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Ullman (TOC) Edition 3 Exercise 9.5 Question 2 (Page No. 418)
Show that the language $\overline{L_A}\cup \overline{L_B}$ is a regular language if and only if it is the set of all strings over its alphabet;i.e., if and only if the instance $(A,B)$ of PCP has no ... homomorphism, complementation and the pumping lemma for regular sets to show that $\overline{L_A}\cup \overline{L_B}$ is not regular.
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Ullman (TOC) Edition 3 Exercise 9.5 Question 1 (Page No. 418)
Let $L$ be the set of (codes for) contextfree grammars $G$ such that $L(G)$ contains at least one palindrome. Show that $L$ is undecidable. Hint: Reduce PCP to $L$ by constructing, from each instance of PCP a grammar whose language contains a palindrome if and only if the PCP instance has a solution.
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Ullman (TOC) Edition 3 Exercise 9.4 Question 4 (Page No. 412)
A Post tag system consists of a set of pairs of strings chosen from some finite alphabet $\Sigma$ and a start string. If $(w,x)$ is a pair, and $y$ is any string over $\Sigma$, we say that $wy\vdash yx$. That is ... . If $M$ enters an accepting state, arrange that the current strings can eventually be erased, i.e., reduced to $\epsilon$.
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Ullman (TOC) Edition 3 Exercise 9.4 Question 3 (Page No. 412)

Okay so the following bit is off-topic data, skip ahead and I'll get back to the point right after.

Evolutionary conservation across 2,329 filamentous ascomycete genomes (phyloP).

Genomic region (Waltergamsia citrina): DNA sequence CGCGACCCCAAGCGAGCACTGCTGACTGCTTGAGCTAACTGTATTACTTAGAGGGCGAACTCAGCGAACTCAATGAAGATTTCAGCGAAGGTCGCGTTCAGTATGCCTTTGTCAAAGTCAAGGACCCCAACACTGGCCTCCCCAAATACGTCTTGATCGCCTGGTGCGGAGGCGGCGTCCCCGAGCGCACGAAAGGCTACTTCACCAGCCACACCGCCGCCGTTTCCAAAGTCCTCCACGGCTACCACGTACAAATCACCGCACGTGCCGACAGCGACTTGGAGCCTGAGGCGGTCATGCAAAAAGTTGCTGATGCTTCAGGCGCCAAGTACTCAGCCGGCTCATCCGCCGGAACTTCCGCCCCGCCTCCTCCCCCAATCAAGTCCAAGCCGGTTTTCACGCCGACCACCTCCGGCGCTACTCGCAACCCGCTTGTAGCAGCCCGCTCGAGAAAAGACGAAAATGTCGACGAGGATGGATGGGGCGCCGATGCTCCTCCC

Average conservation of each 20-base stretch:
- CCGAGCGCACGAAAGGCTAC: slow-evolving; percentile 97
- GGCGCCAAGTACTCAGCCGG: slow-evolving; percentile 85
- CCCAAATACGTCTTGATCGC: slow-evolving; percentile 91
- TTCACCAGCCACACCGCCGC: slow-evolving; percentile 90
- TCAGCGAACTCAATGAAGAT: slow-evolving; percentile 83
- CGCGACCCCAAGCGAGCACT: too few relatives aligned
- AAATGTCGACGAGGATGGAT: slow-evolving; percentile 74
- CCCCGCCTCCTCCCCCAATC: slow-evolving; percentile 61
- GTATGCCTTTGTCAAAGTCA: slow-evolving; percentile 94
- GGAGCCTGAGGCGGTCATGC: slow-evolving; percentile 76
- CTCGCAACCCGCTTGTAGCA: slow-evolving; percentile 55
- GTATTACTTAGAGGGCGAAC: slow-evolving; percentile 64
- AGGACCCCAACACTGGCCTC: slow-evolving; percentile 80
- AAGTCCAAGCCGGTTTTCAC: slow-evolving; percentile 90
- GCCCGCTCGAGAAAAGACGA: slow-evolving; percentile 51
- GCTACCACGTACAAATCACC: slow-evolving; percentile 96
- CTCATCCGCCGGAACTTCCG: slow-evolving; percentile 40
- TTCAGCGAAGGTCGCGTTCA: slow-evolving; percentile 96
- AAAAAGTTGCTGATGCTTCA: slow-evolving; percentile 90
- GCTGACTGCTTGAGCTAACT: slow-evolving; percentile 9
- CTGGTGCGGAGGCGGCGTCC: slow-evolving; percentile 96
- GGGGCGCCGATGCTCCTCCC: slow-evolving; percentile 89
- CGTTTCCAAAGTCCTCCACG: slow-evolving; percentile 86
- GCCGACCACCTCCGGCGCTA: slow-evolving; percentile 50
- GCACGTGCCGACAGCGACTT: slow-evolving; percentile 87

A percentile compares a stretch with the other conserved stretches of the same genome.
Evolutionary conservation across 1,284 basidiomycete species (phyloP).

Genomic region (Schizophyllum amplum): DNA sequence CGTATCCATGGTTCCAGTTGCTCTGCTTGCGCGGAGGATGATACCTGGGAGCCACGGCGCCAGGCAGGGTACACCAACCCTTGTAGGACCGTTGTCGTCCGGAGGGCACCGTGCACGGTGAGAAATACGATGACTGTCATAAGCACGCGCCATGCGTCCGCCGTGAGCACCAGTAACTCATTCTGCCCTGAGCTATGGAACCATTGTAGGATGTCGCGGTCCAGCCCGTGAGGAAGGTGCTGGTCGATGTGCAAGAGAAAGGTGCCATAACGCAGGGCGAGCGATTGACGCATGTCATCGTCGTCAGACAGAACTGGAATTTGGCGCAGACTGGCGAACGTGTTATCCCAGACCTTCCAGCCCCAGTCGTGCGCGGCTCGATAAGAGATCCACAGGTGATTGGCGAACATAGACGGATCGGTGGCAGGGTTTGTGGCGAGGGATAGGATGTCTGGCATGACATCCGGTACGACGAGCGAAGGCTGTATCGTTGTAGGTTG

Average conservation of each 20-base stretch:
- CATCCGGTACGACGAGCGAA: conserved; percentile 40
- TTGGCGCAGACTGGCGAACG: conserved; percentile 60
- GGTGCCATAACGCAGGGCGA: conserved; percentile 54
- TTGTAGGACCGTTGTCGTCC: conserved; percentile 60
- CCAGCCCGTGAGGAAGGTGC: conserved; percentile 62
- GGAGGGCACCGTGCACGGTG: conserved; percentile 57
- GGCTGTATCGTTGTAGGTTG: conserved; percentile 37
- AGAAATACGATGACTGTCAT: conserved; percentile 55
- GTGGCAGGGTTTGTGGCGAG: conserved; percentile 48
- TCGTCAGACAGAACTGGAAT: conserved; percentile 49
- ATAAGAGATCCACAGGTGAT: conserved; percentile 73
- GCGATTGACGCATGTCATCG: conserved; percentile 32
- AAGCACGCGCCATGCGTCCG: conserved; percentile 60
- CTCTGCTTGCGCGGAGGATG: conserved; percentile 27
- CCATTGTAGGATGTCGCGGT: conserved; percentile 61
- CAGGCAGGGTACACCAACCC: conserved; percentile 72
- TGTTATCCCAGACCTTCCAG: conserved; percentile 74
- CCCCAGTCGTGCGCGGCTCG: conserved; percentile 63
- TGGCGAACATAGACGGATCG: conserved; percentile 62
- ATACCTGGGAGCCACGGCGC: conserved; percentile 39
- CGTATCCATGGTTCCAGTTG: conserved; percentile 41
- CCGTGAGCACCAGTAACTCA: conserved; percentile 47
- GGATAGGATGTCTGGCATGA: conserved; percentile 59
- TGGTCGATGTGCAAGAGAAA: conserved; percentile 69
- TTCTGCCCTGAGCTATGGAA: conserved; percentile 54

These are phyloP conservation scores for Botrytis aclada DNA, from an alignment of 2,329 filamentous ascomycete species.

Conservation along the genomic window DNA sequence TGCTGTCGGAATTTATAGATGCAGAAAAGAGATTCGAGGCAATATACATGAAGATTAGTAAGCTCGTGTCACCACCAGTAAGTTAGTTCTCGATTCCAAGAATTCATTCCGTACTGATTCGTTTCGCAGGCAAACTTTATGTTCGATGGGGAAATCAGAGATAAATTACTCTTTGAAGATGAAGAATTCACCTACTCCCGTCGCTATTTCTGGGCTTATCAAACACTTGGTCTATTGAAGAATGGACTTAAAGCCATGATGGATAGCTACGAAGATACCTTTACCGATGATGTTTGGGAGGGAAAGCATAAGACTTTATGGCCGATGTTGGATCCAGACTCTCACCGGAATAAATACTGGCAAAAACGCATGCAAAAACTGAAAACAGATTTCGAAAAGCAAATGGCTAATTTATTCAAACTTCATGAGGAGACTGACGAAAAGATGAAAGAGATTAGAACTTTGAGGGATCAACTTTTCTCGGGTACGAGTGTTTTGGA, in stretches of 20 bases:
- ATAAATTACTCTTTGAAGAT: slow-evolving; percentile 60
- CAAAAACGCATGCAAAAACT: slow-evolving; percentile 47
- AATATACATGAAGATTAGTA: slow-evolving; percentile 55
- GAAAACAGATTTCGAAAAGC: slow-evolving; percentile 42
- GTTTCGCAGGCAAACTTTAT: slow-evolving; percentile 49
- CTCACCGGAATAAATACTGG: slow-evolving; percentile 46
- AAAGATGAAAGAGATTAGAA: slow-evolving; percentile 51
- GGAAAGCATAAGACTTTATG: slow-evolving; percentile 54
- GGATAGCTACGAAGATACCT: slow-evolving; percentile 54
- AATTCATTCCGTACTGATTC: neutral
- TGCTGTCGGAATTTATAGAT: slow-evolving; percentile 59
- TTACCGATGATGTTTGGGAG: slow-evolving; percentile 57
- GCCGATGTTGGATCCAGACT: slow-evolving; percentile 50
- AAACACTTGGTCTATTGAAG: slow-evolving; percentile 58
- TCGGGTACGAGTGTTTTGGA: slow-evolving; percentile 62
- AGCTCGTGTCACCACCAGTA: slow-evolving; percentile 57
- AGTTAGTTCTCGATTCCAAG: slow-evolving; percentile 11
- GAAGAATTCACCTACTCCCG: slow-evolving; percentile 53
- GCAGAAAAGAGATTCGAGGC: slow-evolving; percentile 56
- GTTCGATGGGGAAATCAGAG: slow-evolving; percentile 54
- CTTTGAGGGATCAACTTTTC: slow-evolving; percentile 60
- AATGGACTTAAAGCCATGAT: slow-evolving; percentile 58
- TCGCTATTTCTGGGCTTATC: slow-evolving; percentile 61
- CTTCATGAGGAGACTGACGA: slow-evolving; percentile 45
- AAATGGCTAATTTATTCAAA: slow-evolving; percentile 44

Suppose we limited $PCP$ to a onesymbol alphabet, say $\Sigma = \left\{0\right\}$. Would this restricted case of $PCP$ still be undecidable?
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Ullman (TOC) Edition 3 Exercise 9.4 Question 2 (Page No. 412)
We showed that $PCP$ was undecidable, but we assumed that the alphabet $\Sigma$ could be arbitrary. Show that $PCP$ is undecidable even if we limit the alphabet to $\Sigma = \left\{0,1\right\}$ by reducing $PCP$ to this special case of $PCP$.
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Ullman (TOC) Edition 3 Exercise 9.4 Question 1 (Page No. 412)
Tell whether each of the following instances of $PCP$ has a solution. Each is presented as two lists $A$ and $B$, and the $i^{th}$ strings on the two lists correspond for each $i = 1,2,\cdot\cdot\cdot\cdot$ $A=(01,001,10); \ B = (011,10,00).$ $A=(01,001,10); \ B = (011,01,00).$ $A=(ab,a,bc,c); \ B = (bc,ab,ca,a).$
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Ullman (TOC) Edition 3 Exercise 9.3 Question 8 (Page No. 401)
Tell whether each of the following are recursive, REbutnotrecursive, or nonRE. The set of all $TM$ codes for $TM's$ that halt on every input. The set of all $TM$ codes for $TM's$ ... that halt on at least one input. The set of all $TM$ codes for $TM's$ that fail to halt on at least one input.
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Ullman (TOC) Edition 3 Exercise 9.3 Question 7 (Page No. 400  401)
Show that the following problems are not recursively enumerable: The set of pairs $(M,w)$ such that $TM \ M$, started with input $w$, does not halt. The set of pairs $(M_{1},M_{2})$ such that $L(M_{1}\cap L_(M_{2})=\phi$. ... $TM's$.
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Ullman (TOC) Edition 3 Exercise 9.3 Question 6 (Page No. 400)
Show that the following questions are decidable: The set of codes for $TM's \ M$ such that when started with blank tape will eventually write some nonblank symbol on its tape. Hint: If $M$ has $m$ states, consider the first $m$ transitions ... $(M,w)$ such that $TM \ M$, started with input $w$, never scans any tape cell more than once.
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Ullman (TOC) Edition 3 Exercise 9.3 Question 5 (Page No. 400)
Let $L$ be the language consisting of pairs of $TM$ codes plus an integer, $(M_{1},M_{2},k)$, such that $L(M_{1})\cap L(M_{2})$ contains at least $k$ strings. Show that $L$ is $RE$, but recursive.